Some offshore bondholders of China Evergrande Group did not receive coupon payments by the end of a 30-day grace period on Monday New York time, four people with knowledge of the matter have said.
A failure to make $82.5 million in interest payments that had been due last month could represent the developer’s first offshore default on a public bond.
Such a default would trigger cross-defaults on all the company’s about $19bn of bonds in international capital markets and put Evergrande at risk of becoming China’s biggest-ever defaulter, which would ripple through the property sector and beyond, further rattling global investor confidence.
Earlier on Tuesday morning, Evergrande saw its stock claw back as much as 8.3 percent, after losing 20 percent a day before.
On Monday, the developer said it had established a risk-management committee that included officials from state entities to assist in “mitigating and eliminating the future risks”.
That came after it earlier said creditors had demanded $260m and that it could not guarantee funds to repay debt. That prompted authorities to summon its chairman and reassure markets that broader risks could be contained.
Unlike a couple of months ago, the Evergrande fallout had been broadly contained inside China and with policymakers in Beijing becoming more vocal and markets more familiar, the consequences of its troubles will be less widely felt, investors have said.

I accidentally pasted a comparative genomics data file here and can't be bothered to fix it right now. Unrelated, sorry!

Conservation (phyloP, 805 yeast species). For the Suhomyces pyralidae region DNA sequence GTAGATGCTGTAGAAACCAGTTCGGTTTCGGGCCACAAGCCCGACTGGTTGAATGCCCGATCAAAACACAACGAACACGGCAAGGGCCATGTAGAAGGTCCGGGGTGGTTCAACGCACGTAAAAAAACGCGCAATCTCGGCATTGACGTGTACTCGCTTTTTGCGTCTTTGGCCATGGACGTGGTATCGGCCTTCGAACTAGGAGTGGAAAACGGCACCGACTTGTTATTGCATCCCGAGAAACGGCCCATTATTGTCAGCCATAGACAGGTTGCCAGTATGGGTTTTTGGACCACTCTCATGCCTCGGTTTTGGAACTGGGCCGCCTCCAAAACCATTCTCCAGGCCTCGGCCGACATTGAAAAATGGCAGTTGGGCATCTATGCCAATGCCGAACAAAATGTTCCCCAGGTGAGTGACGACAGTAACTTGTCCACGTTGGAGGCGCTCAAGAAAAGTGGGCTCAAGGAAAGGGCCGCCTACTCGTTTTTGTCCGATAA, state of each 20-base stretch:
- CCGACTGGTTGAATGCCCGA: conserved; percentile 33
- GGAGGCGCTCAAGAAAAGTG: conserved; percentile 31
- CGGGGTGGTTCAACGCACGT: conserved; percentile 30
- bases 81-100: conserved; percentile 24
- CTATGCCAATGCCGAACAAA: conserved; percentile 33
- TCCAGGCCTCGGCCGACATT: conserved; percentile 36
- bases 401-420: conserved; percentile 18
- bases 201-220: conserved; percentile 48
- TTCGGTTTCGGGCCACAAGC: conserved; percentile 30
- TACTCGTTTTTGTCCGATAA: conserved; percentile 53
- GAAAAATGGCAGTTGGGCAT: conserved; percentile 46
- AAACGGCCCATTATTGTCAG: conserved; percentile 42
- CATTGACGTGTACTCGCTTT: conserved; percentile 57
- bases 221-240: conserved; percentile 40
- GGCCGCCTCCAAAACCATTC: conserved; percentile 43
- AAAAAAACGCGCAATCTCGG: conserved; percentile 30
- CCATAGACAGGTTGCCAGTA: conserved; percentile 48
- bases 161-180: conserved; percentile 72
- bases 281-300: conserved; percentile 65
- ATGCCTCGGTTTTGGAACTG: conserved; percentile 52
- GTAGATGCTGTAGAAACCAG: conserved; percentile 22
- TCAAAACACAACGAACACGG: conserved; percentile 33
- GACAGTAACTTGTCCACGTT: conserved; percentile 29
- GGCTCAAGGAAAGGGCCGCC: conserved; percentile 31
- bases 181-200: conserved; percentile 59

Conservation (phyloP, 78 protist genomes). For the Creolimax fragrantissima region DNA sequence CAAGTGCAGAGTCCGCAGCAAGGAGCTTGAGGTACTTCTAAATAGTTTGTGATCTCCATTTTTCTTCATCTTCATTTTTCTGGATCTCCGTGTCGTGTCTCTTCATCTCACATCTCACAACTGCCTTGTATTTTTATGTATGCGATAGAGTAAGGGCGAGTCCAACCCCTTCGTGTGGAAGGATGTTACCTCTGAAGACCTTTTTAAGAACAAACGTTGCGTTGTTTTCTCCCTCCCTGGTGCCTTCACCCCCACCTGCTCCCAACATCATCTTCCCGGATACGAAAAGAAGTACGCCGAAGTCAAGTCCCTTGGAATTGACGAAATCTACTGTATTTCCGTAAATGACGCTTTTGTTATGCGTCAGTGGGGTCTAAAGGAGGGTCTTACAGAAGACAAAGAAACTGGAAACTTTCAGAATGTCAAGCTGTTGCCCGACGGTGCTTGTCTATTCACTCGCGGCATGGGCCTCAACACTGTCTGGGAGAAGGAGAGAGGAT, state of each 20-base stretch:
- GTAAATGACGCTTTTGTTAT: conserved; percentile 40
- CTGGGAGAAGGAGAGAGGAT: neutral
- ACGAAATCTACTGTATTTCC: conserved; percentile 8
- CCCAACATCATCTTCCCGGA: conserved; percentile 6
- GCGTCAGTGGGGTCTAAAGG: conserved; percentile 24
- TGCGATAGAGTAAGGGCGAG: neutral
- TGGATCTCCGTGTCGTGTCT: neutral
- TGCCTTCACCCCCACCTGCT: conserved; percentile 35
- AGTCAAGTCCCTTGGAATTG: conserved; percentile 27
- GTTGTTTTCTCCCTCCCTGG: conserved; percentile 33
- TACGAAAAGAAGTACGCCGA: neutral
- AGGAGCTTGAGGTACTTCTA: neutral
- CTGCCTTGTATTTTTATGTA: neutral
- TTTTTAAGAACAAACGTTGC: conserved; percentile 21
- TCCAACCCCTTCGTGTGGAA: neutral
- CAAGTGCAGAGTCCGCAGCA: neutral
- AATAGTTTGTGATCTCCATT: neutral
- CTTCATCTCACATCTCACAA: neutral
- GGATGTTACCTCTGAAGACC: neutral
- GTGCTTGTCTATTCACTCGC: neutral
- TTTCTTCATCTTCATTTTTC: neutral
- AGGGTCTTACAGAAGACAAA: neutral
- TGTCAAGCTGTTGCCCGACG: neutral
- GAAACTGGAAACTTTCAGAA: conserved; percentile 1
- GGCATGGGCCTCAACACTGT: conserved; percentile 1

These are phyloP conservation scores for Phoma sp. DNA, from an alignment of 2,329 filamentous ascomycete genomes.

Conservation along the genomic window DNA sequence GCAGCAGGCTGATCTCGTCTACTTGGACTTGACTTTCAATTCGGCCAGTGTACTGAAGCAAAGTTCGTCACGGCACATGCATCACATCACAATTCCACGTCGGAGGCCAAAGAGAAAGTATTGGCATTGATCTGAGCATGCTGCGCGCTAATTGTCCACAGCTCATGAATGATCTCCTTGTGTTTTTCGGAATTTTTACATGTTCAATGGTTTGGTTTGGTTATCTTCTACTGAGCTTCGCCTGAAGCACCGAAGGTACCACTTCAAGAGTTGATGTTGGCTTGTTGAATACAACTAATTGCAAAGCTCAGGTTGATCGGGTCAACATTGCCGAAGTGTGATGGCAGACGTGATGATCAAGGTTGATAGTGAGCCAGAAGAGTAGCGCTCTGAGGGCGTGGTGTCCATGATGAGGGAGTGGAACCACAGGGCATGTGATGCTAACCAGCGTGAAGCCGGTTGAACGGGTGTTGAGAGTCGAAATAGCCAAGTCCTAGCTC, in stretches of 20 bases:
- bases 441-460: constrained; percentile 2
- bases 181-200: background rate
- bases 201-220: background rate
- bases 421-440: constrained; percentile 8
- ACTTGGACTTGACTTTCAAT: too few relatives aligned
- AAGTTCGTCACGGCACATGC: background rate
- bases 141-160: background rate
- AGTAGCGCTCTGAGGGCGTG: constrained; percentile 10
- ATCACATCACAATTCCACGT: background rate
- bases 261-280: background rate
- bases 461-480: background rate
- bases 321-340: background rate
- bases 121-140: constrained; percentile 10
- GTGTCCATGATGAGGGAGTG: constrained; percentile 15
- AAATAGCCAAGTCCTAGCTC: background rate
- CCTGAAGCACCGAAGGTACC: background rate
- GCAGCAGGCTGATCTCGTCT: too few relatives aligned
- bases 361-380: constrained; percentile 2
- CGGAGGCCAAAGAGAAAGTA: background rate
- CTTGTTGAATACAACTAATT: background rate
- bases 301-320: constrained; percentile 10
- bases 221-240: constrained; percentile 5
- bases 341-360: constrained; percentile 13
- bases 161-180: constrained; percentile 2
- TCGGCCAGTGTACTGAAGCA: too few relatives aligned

By midday on Tuesday (04:00 GMT), Evergrande stock – which hit a record low on Monday – had trimmed gains to 0.6 percent, leaving it at 1.82 Hong Kong dollars ($0.24).
Notes due November 6, 2022 – one of two tranches nearing payment deadline – traded at 18.282 cents on the dollar, Duration Finance data showed, little changed from Monday.
Other issuances including a 2024 bond were trading at record lows.
The firm is just one of a number of developers starved of liquidity due to regulatory curbs on borrowing, prompting offshore debt default and credit-rating downgrades, while investors have sold off developers’ shares and bonds.
Smaller peer Kaisa Group Holdings Ltd – China’s largest offshore debtor among developers after Evergrande – also risks defaulting on a $400m bond maturing on Tuesday having failed to make a deal with bondholders.
To avoid an overall default, bondholders owning over 50 percent of 6.5 percent notes due December 7 sent Kaisa draft terms of forbearance late on Monday to work towards a solution, a person with direct knowledge of the matter told the Reuters news agency. Kaisa started discussing forbearance with bondholders last week, the person said.
Another person with direct knowledge said discussions are at preliminary stages and that it will take time to finalise terms.
The people declined to be identified as the information was confidential.
Responding to Reuters’s request for comment, Kaisa said it is open to discussion on forbearance, without elaborating.
Sources previously told Reuters that the bondholders, had offered Kaisa $2bn in funding last month but that no substantial progress on the offer was made.
Shares of Kaisa – the first Chinese developer to default on an offshore bond in 2015 – rose 3.3 percent on Tuesday.